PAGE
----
IE6 is still around With 5% percent of the total users, this group is as big as all iPhone users. So 1 in every 20 visitors is using IE6. Scary.

Naming PDFs and other downloadable files

Imagine the following scenario: while looking for specific information you came across a PDF file that had all the information in it you wanted. You downloaded the file and saved it in your documents folder. Since you didn’t have time to organize files – you never seem to have enough time – the file isn’t renamed and sits among a couple of hundred other files. A couple of weeks later you are trying to retrieve the file but have a hard time finding it. Sounds familiar? This happens to many people I know (me for one).

Wouldn’t it be nice if the webmaster had named the file something else than “info.pdf”?
It’s really not so hard to give your downloadables a more descriptive name. Even a file name like “annual-report.pdf” can be made more descriptive by adding the company name and the year. It’s a simple improvement, that is easily overlooked. Just keep this in mind: if a file is for download give it a descriptive name, so your user can find it later.

Google calendar button variety?

Don’t you just love the choice Google offers for their “Add to Google Calendar” buttons? They even dare to call it “A variety”. Yeah sure.
Worst of all, there’s no choice of using your own button or, using no button at all. Of Course when you know a little HTML it’s no problem to take the button out, but for CMS editors or otherwise technically challenged users it’s a pain in the freakin’ butt.

Google's "choice" a calendar buttons

What would be your solution?

Hyperlink your images, it’s easier for handheld devices

After experiencing my iPhone for the last 2 weeks, I noticed that the worst user experiences I had with websites were the ones with one-word hyperlinks. It is very hard to actually tap a one word hyper link if you have anything but the tiniest fingers. A solution for this is to make sure you link multiple words. Not only is this better for usability – you can actually describe what happens when a user clicks the link – it also increases the probability of ‘hitting the target’ on a mobile phone.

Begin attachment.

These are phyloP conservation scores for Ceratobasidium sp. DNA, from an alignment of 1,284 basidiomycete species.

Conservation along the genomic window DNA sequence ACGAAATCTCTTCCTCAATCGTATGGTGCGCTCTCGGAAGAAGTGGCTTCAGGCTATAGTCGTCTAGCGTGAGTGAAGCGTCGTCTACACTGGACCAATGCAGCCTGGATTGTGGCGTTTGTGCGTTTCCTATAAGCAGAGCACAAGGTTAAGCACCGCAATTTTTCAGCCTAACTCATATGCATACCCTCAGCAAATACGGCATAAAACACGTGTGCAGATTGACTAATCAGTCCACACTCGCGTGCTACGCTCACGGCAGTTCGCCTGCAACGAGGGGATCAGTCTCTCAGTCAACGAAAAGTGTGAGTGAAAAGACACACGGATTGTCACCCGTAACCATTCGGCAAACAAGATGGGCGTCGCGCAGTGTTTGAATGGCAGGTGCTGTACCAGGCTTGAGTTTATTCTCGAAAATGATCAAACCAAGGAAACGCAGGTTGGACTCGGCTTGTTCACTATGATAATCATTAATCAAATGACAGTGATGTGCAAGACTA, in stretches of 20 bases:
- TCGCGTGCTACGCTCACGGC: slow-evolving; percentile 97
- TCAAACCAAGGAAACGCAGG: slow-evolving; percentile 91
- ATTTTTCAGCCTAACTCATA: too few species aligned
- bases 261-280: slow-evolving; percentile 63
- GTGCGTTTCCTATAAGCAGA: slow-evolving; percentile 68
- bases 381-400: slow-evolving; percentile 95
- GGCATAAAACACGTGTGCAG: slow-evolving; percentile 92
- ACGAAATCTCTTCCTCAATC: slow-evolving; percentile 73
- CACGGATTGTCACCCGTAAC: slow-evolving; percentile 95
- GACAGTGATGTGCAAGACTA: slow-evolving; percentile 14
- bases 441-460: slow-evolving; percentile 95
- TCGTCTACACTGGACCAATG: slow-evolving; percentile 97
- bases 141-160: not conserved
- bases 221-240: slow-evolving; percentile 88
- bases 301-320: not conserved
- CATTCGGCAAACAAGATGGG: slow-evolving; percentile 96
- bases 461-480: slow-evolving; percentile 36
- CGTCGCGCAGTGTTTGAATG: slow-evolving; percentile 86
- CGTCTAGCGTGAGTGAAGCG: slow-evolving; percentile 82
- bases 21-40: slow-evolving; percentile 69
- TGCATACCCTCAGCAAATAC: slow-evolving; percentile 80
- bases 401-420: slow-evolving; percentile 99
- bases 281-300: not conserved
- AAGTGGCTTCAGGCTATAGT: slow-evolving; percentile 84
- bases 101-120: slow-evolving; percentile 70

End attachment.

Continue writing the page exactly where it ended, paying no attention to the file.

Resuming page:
The best experience is when there’s a lot of white space around the link and/or where images are linked, for instance in big call-outs or sub navigation. When designing Greenstar-na.com, we tried to keep this in mind.
On the new Greenstar North America site we tried to make both the images and the section titles clickable, to make it easy for anyone not on a PC or Mac to follow the links.

What are your experiences with usability of websites on mobile phones?

Hi, I’m Jeroen Bet

Jeroen Bet - Information Architect, User Experience DesignerWelcome to my new WordPress Website.

I live in Houston, TX and work as an Information Architect at BrandExtract.

A bit of history…

Born in 1964 in the Netherlands, I started working in the Internet industry in 1998 after leaving my job at the biggest Telecommunications company in Amsterdam, the Netherlands. After a brief spell with the largest Internet hosting company in Holland, I worked as a web content manager for the RIPE NCC, a not for profit organisating serving Internet Service Professionals globally. As a project manager, I took the lead in re-designing their existing website and incorporating many additional features.

In the period I worked for the RIPE NCC, I dealt with setting up the website for the Numbers Resource Organization and setting up the members’ only area of the RIPE.NET website.

I also helped various other successful websites to emerge, providing my expertise and talents. Additionally, I created restricted websites for several conferences and helped setting up a training tutorial website. I was also the managing content editor for most of the websites mentioned above; making sure the information on the websites was correct and up-to-date.

After relocating to Hobe Sound, Florida, I started my own company, working on various websites. in 1997, I relocated to Seattle, Washington and started at Eben Design before moving to Houston where I now work as Master Information Architect at BrandExtract.

My Background

I have a background in journalism, public relations and education and have attended courses in project management, writing, XML, usability, JavaScript and Microsoft Certified training.

Please read my resume for more about me.

For more information, please give me a call on (206) 617 0444 or send me an e-mail.